Top Free Agents
OLB Phillip Wheeler
Wheeler had a remarkable season considering where he was last season. After spending a few years as a nondescript two down run stuffer in Indianapolis, Wheeler signed with the Raiders for less than a million dollars last off-season and was a bright spot on an otherwise miserable defense. The former Colt played every down and was ProFootballFocus’ 6th ranked 4-3 outside linebacker. He’s definitely earned himself some money, but it’s important to remember where he was last year and not give him too big of a pay increase percentage wise based on just one season.
DT Desmond Bryant
Here’s another bright spot from the Raiders’ defense. It sounds weird, but they could be even worse defensively next year if they can’t bring back guys like Wheeler and Bryant in free agency. Taking over for an injured Richard Seymour midway through the season, Bryant finished the year as ProFootballFocus’ 6th ranked defensive tackle. He excelled as a pass rusher and stopped the run alright as well. Like Wheeler, it’s important not to overpay him based on one year, but the Harvard product is not yet 28 (in December) and could be one of the real bargains of free agency this off-season at the right price.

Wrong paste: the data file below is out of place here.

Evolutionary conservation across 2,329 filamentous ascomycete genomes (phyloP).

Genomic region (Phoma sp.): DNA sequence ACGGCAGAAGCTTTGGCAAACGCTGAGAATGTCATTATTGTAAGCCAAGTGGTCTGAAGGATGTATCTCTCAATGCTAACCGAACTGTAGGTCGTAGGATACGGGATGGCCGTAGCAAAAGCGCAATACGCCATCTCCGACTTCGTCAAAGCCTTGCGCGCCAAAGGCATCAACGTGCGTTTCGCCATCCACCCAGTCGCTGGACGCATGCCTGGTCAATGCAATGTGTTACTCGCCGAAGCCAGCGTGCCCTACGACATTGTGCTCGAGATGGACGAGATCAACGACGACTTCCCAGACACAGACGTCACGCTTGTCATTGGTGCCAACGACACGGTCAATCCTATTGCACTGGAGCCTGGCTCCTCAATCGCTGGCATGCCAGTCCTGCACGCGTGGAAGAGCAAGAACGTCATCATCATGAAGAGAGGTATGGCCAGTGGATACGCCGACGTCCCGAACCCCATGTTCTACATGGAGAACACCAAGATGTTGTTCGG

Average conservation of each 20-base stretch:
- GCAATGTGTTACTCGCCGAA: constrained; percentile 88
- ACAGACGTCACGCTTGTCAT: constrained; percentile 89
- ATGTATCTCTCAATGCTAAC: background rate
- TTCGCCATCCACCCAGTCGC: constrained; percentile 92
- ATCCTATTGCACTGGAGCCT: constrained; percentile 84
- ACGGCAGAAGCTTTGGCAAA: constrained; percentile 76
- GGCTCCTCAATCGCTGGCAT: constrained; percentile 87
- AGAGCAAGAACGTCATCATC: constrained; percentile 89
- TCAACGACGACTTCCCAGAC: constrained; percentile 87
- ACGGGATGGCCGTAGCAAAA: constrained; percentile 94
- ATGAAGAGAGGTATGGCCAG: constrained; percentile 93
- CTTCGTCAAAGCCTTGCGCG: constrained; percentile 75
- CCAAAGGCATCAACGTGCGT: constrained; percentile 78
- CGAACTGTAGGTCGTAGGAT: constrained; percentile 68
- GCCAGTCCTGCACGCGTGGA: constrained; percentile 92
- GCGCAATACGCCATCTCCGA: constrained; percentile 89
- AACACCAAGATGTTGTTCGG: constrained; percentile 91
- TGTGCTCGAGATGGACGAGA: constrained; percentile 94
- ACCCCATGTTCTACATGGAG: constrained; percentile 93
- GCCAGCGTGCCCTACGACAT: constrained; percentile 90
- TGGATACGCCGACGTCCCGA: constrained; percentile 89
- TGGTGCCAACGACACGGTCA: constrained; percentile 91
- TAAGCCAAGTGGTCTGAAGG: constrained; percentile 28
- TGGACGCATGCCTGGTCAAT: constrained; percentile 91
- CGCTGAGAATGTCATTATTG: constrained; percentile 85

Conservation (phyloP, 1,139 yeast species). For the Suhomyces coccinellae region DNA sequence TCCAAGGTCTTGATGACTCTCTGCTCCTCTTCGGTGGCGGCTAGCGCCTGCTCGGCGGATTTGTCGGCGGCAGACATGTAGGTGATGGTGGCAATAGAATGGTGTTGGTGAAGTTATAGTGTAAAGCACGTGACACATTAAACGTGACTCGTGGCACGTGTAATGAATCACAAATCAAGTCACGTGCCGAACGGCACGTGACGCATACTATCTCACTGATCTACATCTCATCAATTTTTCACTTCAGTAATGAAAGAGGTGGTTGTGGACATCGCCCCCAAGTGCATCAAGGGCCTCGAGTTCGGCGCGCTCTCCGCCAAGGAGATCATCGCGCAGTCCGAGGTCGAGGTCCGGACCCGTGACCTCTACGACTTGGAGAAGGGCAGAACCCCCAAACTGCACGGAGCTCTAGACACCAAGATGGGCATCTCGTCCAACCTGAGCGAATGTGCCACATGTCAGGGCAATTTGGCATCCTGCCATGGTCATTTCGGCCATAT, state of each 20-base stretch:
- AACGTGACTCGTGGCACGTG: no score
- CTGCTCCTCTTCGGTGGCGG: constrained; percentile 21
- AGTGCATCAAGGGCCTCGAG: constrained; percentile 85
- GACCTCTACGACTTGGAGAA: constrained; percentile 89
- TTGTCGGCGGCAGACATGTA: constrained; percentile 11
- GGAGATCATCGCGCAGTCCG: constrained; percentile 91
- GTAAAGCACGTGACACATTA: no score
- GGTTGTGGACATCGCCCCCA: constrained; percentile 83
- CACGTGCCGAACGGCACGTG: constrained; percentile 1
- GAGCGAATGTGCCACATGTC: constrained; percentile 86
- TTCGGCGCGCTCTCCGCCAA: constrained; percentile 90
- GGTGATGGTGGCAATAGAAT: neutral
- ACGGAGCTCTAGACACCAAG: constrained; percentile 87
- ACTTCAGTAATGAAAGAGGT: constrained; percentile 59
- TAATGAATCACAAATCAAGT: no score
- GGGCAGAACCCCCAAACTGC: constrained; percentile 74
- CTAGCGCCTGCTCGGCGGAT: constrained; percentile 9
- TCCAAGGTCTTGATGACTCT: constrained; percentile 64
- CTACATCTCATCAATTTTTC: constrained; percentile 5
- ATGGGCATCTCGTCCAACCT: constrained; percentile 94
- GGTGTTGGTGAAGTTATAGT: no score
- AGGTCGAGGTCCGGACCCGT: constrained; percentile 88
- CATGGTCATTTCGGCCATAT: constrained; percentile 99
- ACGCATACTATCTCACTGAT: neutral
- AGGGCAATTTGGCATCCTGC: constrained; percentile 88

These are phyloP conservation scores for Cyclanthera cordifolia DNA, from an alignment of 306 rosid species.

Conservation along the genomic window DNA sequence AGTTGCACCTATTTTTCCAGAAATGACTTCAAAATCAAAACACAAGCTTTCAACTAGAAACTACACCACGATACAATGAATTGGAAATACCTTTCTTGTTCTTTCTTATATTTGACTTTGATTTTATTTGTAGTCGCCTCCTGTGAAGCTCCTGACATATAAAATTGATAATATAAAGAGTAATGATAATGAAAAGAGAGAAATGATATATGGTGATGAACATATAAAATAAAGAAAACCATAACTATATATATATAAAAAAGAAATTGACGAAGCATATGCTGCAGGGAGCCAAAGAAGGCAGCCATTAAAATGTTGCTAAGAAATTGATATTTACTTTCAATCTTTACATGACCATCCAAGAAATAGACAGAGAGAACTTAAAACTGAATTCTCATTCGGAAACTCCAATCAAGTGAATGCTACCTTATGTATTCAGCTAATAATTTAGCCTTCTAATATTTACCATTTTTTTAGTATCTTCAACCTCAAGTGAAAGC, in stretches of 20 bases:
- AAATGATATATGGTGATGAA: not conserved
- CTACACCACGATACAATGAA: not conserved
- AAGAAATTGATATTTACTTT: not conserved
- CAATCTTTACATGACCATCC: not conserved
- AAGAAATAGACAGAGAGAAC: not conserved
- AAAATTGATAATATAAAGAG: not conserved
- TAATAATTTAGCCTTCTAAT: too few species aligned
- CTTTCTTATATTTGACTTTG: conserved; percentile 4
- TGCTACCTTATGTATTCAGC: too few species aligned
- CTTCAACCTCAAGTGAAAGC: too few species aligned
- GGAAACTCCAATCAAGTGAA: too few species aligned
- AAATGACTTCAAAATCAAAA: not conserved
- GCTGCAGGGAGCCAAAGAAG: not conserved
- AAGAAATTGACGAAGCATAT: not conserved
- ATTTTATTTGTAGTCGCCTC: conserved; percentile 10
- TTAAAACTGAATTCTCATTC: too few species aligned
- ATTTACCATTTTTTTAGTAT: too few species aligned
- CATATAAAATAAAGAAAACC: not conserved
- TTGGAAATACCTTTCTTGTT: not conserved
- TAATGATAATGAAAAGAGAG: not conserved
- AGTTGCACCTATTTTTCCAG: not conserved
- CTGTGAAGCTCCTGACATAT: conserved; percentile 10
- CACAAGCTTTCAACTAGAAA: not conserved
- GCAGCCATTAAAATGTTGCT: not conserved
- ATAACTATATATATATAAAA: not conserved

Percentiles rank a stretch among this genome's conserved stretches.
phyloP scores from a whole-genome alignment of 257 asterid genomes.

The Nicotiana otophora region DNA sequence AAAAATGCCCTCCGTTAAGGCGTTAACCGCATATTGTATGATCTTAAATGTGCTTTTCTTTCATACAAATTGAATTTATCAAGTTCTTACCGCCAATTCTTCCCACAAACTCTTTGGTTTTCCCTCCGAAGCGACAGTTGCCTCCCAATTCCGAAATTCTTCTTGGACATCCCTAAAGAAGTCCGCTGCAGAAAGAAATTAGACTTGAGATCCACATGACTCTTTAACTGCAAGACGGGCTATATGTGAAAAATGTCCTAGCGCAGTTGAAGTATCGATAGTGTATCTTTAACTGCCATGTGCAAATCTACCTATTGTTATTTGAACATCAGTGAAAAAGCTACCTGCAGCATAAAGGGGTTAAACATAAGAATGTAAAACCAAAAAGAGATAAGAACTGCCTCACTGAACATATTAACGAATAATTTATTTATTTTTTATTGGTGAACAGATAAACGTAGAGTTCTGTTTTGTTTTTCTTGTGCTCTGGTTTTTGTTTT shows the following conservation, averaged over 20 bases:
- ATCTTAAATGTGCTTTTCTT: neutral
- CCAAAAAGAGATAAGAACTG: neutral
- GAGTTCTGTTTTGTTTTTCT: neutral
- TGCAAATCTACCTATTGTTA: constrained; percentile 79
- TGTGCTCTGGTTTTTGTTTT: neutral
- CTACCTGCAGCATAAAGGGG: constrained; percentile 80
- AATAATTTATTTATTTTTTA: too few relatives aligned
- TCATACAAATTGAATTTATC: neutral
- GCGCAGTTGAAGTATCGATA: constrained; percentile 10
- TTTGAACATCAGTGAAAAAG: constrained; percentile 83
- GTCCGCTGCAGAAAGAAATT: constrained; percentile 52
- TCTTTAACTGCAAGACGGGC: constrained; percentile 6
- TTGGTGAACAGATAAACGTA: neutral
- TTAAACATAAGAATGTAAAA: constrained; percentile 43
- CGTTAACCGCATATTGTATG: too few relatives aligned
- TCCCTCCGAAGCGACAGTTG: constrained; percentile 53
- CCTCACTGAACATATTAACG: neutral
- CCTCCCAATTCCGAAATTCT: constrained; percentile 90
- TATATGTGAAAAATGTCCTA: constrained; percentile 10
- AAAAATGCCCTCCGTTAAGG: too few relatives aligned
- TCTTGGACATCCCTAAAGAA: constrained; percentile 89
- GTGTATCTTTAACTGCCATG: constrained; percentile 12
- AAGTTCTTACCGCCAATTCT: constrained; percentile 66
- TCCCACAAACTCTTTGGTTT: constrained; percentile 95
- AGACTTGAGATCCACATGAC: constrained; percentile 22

P Shane Lechler
By his standards, Lechler struggled this year. He averaged 47.2 yards per punt, but only 39.5 net as only 24 of 81 were pinned inside the 20. He was ProFootballFocus’ 14th ranked punter this season. Still, if you look at his whole body of work, he’s one of the better punters in the NFL and, though punters don’t command a big salary, he should be paid among the best punters in the NFL.
DT Richard Seymour
Before he got hurt and Bryant took over, Seymour wasn’t playing too poorly himself. Despite very limited playing time thanks to an injury that ended his season week 9, Seymour ranked 12th among defensive tackles on ProFootballFocus. If healthy, he appears to still have something left in the tank and he has the versatility to play in both 3-4 and 4-3 schemes. The biggest issue is that he’ll be 33 in October and he’s coming off a major injury.
TE Brandon Myers
Another bright spot for the Raiders this season, Myers wasn’t thought of as much more than a blocker coming into the season and he ended up catching 79 passes for 806 yards and 4 touchdowns. Ironically, however, he was ProFootballFocus’ worst rated run blocking tight end this season. He’s not an explosive athlete and he only has one year of production, so he won’t command a large salary. Like Wheeler and Bryant, it’s important to remember to pay him not based off of just one season.
S Matt Giordano
Giordano was also a bright spot for the Raiders this season. Why are all of their bright spots free agents? The Raiders were able to move big money safety Michael Huff where he was needed most because Giordano had always been impressive as a 3rd safety behind Huff and Tyvon Branch. When given an opportunity to start, he didn’t disappoint, as he was a functional starting safety. However, the Raiders probably want to keep Huff at safety long term, so Giordano might have to go elsewhere in search of a starting job.
OT Khalif Barnes